A ladder is a vertical or inclined set of rungs or steps. There are two types: rigid ladders that can be leaned against a vertical surface such as a wall, and rope ladders that are hung from the top. The vertical members of a rigid ladder are called stringers or rails (US) or stiles (UK). Rigid ladders are usually portable, but some types are permanently fixed to buildings. They are commonly made of metal, wood, or fibreglass, but they have been known to be made of tough plastic.
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Some articles on ladder:
... It is commonly said that walking under a ladder is bad luck ... A natural explanation would be that an erected ladder most likely meant that someone was working above and to pass under it would make a person susceptible to injuries ...
More definitions of "ladder":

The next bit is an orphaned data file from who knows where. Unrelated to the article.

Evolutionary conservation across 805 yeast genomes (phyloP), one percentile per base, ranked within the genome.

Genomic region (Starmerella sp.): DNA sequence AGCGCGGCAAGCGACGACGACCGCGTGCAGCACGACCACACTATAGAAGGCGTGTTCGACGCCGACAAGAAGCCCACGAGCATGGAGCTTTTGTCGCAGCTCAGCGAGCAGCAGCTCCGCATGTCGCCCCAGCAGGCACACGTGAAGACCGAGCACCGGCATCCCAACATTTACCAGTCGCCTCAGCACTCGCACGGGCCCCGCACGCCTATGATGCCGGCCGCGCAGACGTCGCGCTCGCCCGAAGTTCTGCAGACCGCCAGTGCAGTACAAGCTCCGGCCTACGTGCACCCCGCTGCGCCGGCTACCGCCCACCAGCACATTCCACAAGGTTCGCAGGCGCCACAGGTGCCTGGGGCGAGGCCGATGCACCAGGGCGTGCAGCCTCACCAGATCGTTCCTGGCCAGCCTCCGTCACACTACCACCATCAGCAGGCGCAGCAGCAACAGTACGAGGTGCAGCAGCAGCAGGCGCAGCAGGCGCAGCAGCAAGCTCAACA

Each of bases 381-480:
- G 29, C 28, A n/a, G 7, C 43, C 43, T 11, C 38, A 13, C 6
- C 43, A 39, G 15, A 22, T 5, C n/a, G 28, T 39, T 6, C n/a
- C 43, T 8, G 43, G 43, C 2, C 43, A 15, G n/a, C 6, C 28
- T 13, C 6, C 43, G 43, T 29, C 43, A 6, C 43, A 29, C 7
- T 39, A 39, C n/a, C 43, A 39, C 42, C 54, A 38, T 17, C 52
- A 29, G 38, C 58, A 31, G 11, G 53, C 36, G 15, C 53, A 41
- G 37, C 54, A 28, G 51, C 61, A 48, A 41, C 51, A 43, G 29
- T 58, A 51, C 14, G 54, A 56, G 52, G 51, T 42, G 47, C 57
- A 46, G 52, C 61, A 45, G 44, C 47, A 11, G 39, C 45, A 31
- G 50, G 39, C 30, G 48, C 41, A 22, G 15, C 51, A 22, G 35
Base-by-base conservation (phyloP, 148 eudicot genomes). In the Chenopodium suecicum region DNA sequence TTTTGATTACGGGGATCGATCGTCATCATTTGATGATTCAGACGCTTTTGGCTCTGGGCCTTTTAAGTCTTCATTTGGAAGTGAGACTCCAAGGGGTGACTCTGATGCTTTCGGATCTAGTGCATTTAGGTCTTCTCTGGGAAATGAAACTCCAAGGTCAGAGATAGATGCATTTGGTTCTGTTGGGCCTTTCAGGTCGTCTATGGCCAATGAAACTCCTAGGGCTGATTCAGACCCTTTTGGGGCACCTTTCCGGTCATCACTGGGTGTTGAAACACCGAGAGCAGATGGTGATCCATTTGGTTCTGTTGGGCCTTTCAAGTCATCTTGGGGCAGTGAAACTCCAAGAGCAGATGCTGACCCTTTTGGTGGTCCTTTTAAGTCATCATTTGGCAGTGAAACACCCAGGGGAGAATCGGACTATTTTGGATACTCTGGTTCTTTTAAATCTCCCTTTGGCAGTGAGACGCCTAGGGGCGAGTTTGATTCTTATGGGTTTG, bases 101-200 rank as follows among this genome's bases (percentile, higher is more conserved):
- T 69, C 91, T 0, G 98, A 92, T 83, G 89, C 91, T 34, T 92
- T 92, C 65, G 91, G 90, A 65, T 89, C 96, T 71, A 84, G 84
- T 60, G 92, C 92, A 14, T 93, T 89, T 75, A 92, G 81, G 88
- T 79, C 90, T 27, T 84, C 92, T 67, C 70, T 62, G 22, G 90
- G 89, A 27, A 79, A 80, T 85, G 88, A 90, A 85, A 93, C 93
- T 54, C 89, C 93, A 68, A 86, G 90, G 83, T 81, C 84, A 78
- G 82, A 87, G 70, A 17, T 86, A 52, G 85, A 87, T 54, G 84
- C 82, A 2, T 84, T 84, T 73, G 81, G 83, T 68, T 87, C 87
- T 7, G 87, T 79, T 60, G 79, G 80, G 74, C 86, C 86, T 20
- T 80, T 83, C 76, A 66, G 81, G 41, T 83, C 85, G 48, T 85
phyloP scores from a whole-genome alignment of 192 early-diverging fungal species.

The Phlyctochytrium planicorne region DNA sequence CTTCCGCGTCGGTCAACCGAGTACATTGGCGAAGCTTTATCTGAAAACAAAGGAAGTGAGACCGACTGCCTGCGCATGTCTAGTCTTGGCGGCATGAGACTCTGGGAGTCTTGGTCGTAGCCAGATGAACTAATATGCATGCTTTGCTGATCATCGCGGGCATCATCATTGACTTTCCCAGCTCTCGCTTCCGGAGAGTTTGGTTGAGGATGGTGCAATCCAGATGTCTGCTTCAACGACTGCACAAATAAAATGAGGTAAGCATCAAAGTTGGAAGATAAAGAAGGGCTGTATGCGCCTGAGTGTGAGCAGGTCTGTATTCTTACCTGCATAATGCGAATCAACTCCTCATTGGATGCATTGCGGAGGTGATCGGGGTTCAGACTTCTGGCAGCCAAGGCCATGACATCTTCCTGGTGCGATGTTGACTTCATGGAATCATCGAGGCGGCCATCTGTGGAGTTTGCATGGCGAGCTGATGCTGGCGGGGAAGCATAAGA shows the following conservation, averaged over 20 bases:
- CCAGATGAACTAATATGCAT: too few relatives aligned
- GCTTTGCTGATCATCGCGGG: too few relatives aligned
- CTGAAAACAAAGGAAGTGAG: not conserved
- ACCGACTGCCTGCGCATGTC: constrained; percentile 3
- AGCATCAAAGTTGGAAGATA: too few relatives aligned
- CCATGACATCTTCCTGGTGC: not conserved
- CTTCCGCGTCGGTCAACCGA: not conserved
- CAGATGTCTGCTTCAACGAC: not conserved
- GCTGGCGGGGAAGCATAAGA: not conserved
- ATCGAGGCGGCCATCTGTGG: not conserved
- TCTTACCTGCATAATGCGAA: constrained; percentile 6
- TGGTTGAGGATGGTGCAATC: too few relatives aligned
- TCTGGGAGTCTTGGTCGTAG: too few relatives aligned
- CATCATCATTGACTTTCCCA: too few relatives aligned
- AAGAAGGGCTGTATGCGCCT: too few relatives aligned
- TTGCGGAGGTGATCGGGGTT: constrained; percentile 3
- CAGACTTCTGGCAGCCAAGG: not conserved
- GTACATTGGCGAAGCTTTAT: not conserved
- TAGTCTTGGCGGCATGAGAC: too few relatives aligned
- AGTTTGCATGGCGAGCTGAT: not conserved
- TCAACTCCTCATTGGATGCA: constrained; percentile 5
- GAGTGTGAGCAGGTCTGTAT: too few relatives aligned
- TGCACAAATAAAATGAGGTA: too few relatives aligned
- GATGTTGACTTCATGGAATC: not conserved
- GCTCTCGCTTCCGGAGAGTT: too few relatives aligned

- (noun): Steps consisting of two parallel members connected by rungs; for climbing up or down.
- (noun): Ascending stages by which somebody or something can progress.
Example: "He climbed the career ladder"
Famous quotes containing the word ladder:
“We make a ladder for ourselves out of our vices when we trample them.”
—St. Augustine (354430)
“O, when degree is shaked,
Which is the ladder to all high designs,
The enterprise is sick.”
—William Shakespeare (15641616)
“You will see ... that it is easier to go down the social ladder than to climb it.”
—Albert Camus (19131960)